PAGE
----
Platform for Mobile Networks Would Bring Services Up to Speeds of 100 Gbps

KTH Royal Institute of Technology

Even though mobile internet link speeds might soon achieve 100 Gbps, this doesn’t necessarily mean network carriers will be free of data-handling challenges that effectively slow down mobile data services, for everything from individual device users to billions of Internet-of-Things connections.

Researchers at Sweden’s KTH Royal Institute of Technology and RISE SICS research institute and Belgium’s University of Liege have unveiled a platform for mobile network virtualization that enables network services to operate as fast as the underlying commodity hardware’s wireline speed.

KTH’s Dejan Kostic says this breakthrough can realize “ultra-high throughput with low predictable latency, and high resource efficiency,” with the potential to help networks meet performance expectations amid growing demand for mobile network services.

The platform, called Metron, can execute early traffic classification and assign tags to data packets, after which the hardware can transmit traffic to the appropriate central-processing unit core of a commodity server based on the tag. The researchers believe Metron could help networks meet performance expectations even as demand for services such as high definition video, social media, and cloud-based applications continues to grow.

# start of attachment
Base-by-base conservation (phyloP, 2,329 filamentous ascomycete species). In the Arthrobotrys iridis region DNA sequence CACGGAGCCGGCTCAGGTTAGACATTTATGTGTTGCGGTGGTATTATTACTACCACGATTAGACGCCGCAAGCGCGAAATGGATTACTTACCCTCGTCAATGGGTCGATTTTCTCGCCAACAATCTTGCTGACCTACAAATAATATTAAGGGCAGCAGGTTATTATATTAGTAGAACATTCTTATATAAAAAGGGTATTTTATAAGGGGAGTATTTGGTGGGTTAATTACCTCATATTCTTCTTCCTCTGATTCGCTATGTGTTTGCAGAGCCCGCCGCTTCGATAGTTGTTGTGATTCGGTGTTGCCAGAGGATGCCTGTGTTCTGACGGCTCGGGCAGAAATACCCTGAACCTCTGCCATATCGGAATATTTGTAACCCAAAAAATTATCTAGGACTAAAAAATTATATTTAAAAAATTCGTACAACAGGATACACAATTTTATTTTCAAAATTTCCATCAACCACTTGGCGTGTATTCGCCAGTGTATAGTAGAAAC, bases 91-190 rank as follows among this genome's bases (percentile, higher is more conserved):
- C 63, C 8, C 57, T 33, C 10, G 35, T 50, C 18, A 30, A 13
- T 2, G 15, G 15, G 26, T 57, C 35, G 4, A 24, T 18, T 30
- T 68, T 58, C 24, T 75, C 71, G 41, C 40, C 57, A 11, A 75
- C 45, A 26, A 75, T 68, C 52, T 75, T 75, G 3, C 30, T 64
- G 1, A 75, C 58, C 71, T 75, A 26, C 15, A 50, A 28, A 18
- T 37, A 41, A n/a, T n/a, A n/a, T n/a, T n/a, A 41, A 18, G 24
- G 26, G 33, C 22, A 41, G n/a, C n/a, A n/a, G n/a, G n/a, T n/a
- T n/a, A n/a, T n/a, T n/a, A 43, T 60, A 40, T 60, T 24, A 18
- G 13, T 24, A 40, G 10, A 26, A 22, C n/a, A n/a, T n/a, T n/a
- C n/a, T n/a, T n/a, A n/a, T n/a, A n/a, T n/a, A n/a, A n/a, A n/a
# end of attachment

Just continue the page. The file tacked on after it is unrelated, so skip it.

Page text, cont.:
“We also exploit our earlier work (called Synthesized Network Functions), to realize a highly optimized traffic classifier by synthesizing its internal operations, while eliminating processing redundancy,” Kostic notes. Trials on a 100 Gbps Ethernet network yielded services with significantly reduced latency, higher throughput, and better efficiency than currently available. Read more at:

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